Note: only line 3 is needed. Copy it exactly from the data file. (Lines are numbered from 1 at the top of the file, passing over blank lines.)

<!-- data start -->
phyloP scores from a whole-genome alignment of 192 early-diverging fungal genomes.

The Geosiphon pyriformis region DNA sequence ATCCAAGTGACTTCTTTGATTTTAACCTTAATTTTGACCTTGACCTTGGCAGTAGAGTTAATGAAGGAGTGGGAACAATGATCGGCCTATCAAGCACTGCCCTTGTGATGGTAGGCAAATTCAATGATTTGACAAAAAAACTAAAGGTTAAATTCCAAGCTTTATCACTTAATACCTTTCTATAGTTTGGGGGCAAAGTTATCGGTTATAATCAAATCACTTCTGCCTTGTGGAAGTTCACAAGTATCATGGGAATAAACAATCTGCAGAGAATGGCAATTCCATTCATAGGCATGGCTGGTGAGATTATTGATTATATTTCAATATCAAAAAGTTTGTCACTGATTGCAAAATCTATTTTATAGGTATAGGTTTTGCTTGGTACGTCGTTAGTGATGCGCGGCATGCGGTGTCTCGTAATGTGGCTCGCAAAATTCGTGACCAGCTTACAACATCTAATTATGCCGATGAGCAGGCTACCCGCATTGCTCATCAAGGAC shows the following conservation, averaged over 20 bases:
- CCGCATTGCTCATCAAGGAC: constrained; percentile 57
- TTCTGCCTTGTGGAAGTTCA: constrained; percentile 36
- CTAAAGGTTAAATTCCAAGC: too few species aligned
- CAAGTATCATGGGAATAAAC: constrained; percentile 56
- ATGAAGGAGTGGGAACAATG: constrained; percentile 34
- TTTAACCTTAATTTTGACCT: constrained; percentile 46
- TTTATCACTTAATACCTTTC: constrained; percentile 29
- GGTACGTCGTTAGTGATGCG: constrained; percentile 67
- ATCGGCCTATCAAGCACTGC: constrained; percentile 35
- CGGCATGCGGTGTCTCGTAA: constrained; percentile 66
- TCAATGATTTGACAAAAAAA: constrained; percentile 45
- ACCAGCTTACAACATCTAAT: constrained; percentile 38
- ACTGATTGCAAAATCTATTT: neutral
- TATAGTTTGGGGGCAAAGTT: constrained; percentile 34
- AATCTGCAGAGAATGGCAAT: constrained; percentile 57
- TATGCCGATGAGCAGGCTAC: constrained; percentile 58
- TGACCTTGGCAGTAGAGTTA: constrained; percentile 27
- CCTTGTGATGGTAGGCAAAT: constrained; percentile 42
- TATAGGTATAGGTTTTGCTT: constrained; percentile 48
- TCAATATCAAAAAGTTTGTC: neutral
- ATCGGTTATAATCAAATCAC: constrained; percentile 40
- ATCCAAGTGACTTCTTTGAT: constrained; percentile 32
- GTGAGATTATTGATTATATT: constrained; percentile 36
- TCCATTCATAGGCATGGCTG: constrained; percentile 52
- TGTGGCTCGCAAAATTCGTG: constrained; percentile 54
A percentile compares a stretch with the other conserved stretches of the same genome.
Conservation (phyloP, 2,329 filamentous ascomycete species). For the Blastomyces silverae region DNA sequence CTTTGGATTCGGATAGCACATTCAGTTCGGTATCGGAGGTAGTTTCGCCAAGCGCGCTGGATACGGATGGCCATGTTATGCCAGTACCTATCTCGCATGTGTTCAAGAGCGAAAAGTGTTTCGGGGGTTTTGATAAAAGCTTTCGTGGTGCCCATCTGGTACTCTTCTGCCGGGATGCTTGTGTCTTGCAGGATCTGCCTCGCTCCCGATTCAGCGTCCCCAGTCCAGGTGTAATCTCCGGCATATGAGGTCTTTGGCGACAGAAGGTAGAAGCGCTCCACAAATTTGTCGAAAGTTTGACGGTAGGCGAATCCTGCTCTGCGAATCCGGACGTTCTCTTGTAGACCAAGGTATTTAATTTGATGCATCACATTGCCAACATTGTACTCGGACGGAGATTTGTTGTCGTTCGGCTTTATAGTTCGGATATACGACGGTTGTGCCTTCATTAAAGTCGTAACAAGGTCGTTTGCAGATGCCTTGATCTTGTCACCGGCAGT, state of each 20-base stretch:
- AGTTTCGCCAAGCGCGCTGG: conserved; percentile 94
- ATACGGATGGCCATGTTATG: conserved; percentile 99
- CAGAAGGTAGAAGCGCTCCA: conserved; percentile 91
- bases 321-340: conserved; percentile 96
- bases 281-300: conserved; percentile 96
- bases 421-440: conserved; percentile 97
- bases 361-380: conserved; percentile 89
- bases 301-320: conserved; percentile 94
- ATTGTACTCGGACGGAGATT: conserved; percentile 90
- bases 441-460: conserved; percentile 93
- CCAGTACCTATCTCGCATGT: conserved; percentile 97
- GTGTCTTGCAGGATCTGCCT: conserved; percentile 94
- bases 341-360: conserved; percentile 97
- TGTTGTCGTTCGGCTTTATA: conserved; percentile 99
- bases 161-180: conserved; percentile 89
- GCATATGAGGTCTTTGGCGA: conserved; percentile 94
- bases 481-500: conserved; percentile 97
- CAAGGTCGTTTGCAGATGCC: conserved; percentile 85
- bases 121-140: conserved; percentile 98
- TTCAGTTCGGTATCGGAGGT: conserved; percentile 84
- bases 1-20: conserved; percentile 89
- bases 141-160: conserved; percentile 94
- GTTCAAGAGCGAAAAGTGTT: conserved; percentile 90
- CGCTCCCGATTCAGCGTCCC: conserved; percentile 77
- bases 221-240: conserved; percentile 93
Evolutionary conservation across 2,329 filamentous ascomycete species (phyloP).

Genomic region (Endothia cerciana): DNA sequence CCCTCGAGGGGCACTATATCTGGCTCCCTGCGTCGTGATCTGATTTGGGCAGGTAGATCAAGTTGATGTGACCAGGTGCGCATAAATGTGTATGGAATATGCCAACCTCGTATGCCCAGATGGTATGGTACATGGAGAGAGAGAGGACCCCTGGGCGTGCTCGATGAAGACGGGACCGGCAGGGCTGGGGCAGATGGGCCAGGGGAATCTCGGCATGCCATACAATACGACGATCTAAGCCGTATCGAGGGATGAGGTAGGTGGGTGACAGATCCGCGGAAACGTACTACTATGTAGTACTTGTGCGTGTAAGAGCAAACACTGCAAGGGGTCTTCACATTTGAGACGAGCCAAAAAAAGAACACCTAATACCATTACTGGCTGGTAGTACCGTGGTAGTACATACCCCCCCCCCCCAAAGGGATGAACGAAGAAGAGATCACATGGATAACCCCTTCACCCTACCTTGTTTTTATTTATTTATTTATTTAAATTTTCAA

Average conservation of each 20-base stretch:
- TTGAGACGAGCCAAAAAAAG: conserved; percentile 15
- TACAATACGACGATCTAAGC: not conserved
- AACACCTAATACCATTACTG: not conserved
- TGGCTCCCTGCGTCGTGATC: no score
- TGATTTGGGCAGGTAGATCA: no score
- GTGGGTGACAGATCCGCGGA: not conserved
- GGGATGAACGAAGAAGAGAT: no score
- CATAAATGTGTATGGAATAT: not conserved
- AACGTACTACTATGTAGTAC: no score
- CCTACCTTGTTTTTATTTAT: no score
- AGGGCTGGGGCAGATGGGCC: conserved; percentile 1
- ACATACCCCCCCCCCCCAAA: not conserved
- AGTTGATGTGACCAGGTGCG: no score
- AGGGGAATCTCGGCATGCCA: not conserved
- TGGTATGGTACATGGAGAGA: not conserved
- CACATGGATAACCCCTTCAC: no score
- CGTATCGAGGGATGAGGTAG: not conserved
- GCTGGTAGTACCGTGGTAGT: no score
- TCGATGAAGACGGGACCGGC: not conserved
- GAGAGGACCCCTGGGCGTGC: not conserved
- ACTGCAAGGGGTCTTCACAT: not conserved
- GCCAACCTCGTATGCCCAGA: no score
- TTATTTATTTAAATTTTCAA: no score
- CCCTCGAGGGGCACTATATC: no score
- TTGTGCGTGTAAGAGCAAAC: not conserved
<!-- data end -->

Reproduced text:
- CCGCATTGCTCATCAAGGAC: constrained; percentile 57